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Comparison Between GOES-East and -West for Land Surface Temperature Retrieval From a Dual-Window Algorithm

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5 Author(s)
Donglian Sun ; Dept. of Geogr. & Geoinf. Sci., George Mason Univ., Fairfax, VA, USA ; Yunyue Yu ; Hequn Yang ; Qinhuo Liu
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In this letter, land surface temperature (LST) is derived from Geostationary Operational Environmental Satellite (GOES)-East (GOES-E) and GOES-West (GOES-W) using a revised dual-window LST algorithm developed by Sun and Pinker in 2004. LST derived from GOES is also evaluated against ground observations. The results show that the LSTs from GOES-E are warmer than those from GOES-W in the morning but lower in the afternoon, while there is no big difference around noon and during night. It is found that the original brightness temperatures from GOES-E and GOES-W show similar patterns to LSTs over time. The discrepancy in LSTs is most probably due to the fact that the Earth surface is warmer in GOES-E than in GOES-W in the morning but cooler in the afternoon. Some other factors may include the difference in satellite viewing geometry, image navigation and registration, calibration, and spectral response functions. It is expected that these effects should be small as those demonstrated in nighttime difference. When evaluated against the ground observations, over the overlap region, the LST bias error is positive from GOES-E but negative from GOES-W in the morning, leading to a positive LST difference, while the bias from GOES-W is close to zero but negative from GOES-E in the afternoon, resulting in a negative LST difference. Nevertheless, the LST root-mean-square errors from GOES-E and GOES-W are very close and reach the maximum around noontime. To synergistically use LST from different satellite sensors, we suggest using nighttime data; further study is needed to best use daytime LSTs.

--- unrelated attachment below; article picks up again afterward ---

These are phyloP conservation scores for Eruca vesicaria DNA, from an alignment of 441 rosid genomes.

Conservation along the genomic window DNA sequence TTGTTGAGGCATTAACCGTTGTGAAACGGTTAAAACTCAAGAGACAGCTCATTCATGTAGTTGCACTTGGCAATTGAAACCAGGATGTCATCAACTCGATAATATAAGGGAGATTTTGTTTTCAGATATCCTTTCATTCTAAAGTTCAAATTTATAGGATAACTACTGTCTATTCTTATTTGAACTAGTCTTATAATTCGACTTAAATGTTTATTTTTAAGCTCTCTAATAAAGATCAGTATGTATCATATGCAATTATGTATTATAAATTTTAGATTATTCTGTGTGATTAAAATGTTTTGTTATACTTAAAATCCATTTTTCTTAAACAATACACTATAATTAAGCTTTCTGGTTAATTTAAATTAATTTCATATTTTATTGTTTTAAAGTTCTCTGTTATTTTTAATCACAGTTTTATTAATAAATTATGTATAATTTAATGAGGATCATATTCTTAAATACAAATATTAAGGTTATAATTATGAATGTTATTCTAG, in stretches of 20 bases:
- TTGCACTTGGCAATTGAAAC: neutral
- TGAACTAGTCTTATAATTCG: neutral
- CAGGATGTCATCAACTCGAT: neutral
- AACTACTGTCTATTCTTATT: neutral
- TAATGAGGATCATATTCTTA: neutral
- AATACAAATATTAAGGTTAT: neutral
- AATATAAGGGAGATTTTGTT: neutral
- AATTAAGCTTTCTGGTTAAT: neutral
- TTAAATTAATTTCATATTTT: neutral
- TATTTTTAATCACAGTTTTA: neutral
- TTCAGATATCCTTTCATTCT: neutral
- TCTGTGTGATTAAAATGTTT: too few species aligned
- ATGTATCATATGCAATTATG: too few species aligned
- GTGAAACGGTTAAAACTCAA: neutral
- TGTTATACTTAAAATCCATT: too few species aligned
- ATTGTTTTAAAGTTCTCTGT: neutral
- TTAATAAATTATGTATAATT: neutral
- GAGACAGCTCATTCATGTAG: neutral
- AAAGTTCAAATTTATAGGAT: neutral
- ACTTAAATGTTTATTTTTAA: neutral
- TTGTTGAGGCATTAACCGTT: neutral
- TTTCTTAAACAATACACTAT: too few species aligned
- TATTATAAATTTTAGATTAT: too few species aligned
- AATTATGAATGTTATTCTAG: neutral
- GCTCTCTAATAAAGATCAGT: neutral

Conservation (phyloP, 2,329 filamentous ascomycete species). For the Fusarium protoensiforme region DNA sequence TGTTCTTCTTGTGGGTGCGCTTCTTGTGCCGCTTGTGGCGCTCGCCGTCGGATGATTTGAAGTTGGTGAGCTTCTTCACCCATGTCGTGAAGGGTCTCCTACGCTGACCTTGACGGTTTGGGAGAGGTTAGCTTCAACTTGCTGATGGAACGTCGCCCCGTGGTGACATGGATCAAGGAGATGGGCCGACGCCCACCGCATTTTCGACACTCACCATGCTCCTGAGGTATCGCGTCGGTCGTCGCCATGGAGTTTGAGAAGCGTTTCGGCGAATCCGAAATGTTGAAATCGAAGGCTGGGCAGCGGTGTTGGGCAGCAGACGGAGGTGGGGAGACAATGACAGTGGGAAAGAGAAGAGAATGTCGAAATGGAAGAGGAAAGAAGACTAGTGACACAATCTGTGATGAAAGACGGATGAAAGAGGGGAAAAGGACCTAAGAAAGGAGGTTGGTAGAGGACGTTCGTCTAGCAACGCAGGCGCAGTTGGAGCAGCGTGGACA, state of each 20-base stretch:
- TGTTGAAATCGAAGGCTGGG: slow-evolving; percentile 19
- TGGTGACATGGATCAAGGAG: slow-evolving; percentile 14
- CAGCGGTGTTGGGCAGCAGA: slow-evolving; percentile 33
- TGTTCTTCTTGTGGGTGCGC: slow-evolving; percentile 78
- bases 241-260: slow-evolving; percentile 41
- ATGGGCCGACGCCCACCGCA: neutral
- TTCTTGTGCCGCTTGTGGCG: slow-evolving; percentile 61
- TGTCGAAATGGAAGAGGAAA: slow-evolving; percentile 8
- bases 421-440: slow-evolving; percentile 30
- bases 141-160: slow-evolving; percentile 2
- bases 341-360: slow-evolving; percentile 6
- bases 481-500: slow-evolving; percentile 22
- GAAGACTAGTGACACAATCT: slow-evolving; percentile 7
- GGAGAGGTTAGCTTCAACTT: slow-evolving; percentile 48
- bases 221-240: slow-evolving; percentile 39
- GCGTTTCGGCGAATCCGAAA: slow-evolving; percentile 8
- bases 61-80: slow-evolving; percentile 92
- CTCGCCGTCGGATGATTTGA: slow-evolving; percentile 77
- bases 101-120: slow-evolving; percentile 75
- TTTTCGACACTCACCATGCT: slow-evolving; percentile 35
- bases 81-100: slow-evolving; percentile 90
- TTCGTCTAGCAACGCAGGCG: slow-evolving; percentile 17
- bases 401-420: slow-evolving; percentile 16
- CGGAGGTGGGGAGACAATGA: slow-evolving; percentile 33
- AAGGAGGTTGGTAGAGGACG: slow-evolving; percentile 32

Published in:

Geoscience and Remote Sensing Letters, IEEE  (Volume:10 ,  Issue: 3 )

Date of Publication:

May 2013

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